to be outweighed by the risk of intracranial bleeding. However,
during his hospitalization, he suddenly became unresponsive and
an emergent head CT showed marked expansion of a right frontal
hemorrhage. He passed away from cerebral herniation.
Terminal deletion of the long arm of chromosome 18 is a
relatively common cytogenetic abnormality, occurring incidentally
in approximately 1 in 40,000 live births . There have been many
published cases [2-5]. Variation in breakpoints explains some
of the differences in clinical features among those reports. Our
patient had a large terminal deletion of 18q. Therefore, he carried
most of the clinical features previously reported in this syndrome
(Table 1). Deletion of the CPXCR1 gene, which our patient also
had, has been studied for association with X-linked cleft palate,
colorectal cancer, and uterine leiomyoma but does not currently
have an established phenotype and may be benign [6-8].
Notes: These features were extracted from the brochure published by Unique, named “18q deletions: from 18q21 and beyond”.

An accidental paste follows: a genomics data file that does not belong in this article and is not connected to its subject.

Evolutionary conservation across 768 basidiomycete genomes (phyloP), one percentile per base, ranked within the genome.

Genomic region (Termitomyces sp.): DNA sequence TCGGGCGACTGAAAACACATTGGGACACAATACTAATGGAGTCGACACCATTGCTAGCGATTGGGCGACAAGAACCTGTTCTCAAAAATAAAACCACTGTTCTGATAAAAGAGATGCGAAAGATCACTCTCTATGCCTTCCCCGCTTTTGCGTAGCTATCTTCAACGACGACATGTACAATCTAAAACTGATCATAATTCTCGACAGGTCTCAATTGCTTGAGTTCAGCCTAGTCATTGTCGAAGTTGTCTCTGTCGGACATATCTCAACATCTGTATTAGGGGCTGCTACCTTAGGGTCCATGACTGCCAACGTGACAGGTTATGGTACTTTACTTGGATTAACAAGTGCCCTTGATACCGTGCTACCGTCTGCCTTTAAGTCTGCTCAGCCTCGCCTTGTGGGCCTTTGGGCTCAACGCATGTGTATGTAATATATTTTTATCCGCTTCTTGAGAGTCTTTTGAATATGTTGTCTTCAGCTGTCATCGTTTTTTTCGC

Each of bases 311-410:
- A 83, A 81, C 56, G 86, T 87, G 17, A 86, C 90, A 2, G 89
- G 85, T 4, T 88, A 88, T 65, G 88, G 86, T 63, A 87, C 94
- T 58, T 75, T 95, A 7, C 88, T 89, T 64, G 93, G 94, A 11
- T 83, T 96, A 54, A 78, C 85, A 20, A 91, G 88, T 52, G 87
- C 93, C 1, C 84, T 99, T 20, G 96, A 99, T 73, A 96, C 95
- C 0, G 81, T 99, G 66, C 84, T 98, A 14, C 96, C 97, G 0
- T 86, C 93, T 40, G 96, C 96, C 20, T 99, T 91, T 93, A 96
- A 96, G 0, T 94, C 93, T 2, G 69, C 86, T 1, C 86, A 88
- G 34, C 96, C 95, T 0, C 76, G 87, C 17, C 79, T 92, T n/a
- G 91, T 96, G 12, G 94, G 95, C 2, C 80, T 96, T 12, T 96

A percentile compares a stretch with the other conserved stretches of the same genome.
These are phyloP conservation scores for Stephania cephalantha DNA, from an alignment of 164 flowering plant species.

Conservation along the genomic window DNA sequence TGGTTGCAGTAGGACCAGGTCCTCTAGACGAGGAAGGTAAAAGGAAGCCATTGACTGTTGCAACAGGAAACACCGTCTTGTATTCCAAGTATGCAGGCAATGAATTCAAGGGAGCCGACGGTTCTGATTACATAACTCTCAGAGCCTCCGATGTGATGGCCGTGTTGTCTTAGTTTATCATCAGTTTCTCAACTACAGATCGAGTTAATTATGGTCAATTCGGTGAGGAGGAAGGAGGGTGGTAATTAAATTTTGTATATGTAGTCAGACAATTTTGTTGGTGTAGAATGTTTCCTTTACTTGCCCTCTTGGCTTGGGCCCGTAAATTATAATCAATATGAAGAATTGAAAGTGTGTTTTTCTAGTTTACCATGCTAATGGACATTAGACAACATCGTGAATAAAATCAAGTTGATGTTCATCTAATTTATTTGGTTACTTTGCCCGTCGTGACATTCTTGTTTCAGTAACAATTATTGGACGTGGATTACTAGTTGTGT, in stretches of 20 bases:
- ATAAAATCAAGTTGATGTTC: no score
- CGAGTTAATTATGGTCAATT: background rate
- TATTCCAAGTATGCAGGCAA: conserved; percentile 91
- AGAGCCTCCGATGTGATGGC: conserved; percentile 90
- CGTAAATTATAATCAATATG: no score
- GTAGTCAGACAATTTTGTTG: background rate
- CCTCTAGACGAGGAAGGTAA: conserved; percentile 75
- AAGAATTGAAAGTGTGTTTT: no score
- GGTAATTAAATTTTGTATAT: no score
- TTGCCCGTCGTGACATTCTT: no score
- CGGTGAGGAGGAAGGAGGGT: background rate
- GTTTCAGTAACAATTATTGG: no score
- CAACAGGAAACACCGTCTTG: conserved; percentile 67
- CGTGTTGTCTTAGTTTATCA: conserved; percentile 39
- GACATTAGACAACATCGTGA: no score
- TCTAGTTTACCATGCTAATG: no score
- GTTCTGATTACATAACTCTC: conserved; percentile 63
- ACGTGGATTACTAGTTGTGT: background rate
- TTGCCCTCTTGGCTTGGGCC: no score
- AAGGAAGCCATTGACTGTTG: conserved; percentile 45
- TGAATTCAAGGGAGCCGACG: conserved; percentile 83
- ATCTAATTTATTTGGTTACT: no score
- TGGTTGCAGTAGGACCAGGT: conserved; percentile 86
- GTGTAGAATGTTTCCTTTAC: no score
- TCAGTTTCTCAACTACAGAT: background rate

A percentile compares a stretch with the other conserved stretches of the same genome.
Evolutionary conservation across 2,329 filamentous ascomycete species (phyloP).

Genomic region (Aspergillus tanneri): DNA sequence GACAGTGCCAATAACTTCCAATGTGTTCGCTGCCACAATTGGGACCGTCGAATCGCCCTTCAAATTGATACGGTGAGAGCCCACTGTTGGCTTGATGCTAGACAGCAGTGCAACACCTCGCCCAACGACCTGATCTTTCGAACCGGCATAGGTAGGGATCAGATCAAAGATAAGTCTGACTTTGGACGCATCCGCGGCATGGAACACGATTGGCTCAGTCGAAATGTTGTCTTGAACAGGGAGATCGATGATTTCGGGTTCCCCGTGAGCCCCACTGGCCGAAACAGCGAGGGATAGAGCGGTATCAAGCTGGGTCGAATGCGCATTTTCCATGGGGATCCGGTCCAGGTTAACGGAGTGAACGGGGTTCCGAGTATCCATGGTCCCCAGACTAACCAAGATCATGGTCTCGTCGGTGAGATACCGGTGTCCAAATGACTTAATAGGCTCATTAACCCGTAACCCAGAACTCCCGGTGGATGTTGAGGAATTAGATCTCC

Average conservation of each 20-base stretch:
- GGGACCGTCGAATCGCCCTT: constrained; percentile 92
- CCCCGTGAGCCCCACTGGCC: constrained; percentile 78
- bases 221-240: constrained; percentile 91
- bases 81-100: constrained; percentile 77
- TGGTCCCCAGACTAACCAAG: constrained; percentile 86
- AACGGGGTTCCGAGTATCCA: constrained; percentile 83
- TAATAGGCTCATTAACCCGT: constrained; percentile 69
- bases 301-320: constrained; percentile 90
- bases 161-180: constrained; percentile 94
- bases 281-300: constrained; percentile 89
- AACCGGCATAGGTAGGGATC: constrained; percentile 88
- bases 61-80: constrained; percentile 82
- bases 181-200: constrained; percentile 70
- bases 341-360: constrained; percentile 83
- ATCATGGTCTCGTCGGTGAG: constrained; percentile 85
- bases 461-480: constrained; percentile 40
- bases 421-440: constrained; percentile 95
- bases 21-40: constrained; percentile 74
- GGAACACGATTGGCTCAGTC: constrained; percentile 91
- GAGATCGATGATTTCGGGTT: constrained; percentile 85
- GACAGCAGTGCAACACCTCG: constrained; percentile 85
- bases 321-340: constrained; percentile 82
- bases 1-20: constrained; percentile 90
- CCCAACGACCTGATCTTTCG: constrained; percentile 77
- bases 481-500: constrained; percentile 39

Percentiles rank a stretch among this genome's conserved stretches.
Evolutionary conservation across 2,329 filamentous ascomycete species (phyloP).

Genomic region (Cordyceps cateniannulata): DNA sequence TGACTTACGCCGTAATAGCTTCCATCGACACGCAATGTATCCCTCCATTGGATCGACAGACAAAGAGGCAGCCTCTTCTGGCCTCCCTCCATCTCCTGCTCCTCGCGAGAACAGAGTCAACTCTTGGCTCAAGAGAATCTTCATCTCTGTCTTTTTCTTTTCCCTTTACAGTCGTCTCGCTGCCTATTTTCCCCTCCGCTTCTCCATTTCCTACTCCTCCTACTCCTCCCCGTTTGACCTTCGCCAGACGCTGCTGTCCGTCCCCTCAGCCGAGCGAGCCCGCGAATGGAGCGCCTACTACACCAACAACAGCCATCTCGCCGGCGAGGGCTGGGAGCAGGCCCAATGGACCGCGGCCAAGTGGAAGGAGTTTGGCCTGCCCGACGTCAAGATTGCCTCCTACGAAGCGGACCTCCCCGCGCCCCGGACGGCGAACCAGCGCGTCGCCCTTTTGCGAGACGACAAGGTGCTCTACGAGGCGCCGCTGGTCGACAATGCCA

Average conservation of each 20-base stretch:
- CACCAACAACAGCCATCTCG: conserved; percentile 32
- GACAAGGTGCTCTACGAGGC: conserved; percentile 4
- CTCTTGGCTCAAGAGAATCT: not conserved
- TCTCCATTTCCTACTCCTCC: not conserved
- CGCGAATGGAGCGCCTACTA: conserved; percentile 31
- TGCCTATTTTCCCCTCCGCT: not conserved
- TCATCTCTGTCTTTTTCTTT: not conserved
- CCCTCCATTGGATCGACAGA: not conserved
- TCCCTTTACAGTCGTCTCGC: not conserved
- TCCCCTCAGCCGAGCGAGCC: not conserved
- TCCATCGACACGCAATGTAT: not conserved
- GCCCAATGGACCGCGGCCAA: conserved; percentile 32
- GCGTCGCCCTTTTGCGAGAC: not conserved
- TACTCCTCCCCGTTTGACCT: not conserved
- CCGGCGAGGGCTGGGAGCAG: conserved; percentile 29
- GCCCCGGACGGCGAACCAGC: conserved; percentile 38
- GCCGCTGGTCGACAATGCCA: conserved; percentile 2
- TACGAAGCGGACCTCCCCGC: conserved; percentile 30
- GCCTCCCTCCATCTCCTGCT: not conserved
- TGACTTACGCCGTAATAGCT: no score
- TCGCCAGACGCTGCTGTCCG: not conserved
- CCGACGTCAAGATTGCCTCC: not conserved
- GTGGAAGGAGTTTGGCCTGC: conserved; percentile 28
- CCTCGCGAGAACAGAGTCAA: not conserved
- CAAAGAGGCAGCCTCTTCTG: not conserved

Minor heart conditions are common in patients with 18q
deletion syndrome . However, congenital arcade mitral valve
has not previously been reported. Pulmonary valve stenosis is
also common but need for surgical repair is rare . The 18q
deletion syndrome is commonly listed among the causes of
hypomyelination  although most leukodystrophies show a
more severe pattern of hypomyelination. The myelin deficiency
seen on our patient’s MRI was mild and patchy (not shown), in
keeping with prior case reports.
Treatment of endocarditis in a patient with a mechanical
valve includes antibiotics and surgical repair at an appropriate